Sponge Bars

Lately I have done more machine repairs than in all the years I’ve been knitting. The equipment is getting older (aren’t we all?) and plastic and sponge don’t do too well with age and dryness. In January I replaced the entire sinker plate – the base part of the bed in my 860 because I kept feeling needles knock in the exact same spot. That was a major repair that required taking apart the entire machine. Thank goodness for numbered egg cartons and digital cameras to get it all back together with no parts left over!

In the last month I have replaced the handles on both my SK860 and my SK840 machines. They just crumbled in my hands. So, I’ve been doing an inventory of what parts I think might need replacing anytime soon and started ordering them in.

Those of us using Silver Reed products are lucky -as most of the machines are still being made and the parts are available. If you have  a machine that is long out of production, keep an eye out for a machine you can strip for parts when the time comes – as it will. The very best machines for parts are the ones that lived in a box under somebody’s bed where light and air couldn’t age them!

The part that still has some bounce in it is the part that sat under the end of the bed. The rest was flat as a pancake.
The part that still has some bounce in it is the part that sat under the end of the bed. The rest was flat as a pancake.

Last year, I was gifted a Brother Bulky and one of the first things I did was to replace the sponge bar. A bad sponge bar can cause all kinds of problems from needles that won’t stay in hold or be too sloppy to make easy transfers or cables to needles that balk at passing through the pathways under the carriage and cause knocking and jamming. It isn’t just the needles that get damaged – the inner workings of the machines take a hit as well.

This past week I changed the sponge in my LK-150. I was working on some samples for a special project (more on that soon!) and realized I was having to really fuss to make a simple 3-prong transfer. The old sponge looks like refrigerator gasket and I had to peel it out of the trough!

old sponge was compressed and flat - probably a refrigerator gasket. Who knows why!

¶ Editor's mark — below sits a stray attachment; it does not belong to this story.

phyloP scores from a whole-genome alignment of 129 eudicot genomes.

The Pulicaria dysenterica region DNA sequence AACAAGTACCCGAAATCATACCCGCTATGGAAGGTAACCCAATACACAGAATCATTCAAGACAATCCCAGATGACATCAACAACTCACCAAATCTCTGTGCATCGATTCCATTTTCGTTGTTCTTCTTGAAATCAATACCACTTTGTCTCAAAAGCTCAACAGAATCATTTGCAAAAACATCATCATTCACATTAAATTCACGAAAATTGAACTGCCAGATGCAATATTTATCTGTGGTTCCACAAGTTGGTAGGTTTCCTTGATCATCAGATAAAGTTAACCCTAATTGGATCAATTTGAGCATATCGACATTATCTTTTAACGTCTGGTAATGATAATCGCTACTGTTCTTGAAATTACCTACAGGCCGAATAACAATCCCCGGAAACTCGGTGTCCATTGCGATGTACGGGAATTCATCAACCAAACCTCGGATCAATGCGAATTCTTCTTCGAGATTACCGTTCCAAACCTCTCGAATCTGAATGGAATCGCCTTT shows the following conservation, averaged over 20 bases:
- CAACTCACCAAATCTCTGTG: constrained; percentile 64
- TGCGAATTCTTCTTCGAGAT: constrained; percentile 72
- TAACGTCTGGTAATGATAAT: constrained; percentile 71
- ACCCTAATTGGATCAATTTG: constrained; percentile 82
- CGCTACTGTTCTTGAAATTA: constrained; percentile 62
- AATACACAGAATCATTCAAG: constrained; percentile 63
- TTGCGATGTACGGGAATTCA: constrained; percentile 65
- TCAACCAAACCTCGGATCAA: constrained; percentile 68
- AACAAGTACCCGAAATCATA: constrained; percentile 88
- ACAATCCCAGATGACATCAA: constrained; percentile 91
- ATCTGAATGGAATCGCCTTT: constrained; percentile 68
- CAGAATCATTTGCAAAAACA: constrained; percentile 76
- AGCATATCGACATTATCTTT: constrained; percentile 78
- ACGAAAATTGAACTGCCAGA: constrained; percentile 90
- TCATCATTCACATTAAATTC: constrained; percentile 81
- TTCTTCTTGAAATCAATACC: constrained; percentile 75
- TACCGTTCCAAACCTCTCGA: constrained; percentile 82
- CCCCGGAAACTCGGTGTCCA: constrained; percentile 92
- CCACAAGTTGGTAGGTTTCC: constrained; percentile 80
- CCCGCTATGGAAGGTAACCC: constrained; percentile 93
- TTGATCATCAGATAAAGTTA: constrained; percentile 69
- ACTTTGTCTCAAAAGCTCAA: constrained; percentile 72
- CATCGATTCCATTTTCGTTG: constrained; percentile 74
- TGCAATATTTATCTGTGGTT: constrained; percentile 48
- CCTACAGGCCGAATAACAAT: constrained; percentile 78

old sponge was compressed and flat – probably a refrigerator gasket. Who knows why!
All the needles out of the bed and new sponge laid in the trough.
All the needles out of the bed and new sponge laid in the trough.

 

 

Needles back in the bed and everything ready to rock ad roll!
Needles back in the bed and everything ready to rock ad roll!

In order to change a sponge on theLK-150 you need to remove all the needles (yes), lay in the new sponge and then replace the needles one by one. Definitely worth the trouble! The machine has been purring ever since. While I was ordering the new sponge, I also ordered an extra base for both the row counter and the tension mast so I could move them to either side of the bed. Being able to move the row counter around makes it so much easier to keep track of rows when dividing necklines and having an extra tension mast is never a bad idea.

For parts, I always recommend Needle-tek in Washington State. Their web site isn’t great, but you can check them out at www.needle-tek.com or just call and ask for what you need from Bea and Jerry Carriere. Their phone is 360-892-2304. If they don’t have what you need, I’m not sure who does!

Author: Susan Guagliumi

I’m a machine knitter, author, gardener and pretty good cook. I live in Connecticut with my husband, Arthur.

7 thoughts on “Sponge Bars”

  1. Hi Susan, I like your blog! I have also been refurbishing machines and am north of you, in Canada. I recently looked after a machine for a friend of mine who had purchased a brand new sponge bar for her machine. It came from a reputable supplier, and was labeled as the correct one for her model, a Brother. However, it was very hard to insert and the sponge was very stiff. The direct result was that it messed up the needle selection. After many hours of testing and troubleshooting, the problem was fixed by putting in a different sponge bar. Just a “heads-up”.

  2. Now, I ve been machine knitting for a long time, and have replaced numerous bars, but this one was different. It seemed to be a little tiny bit larger in width and the sponge was quite hard. It did go in however.

    1. Silver Reed is still being mfg so their sponge bars are usually OK. Some of the older machines (other brands) may be difficult – they may be substituting bars. Just make sure the needle action isn’t too tight!

  3. Does the Swissknitter plastic flat bed knitting machine have a sponge under the needles somewhere or just the rod over the needles? I don’t see any place to remove a sponge.

Leave a Reply

Your email address will not be published. Required fields are marked *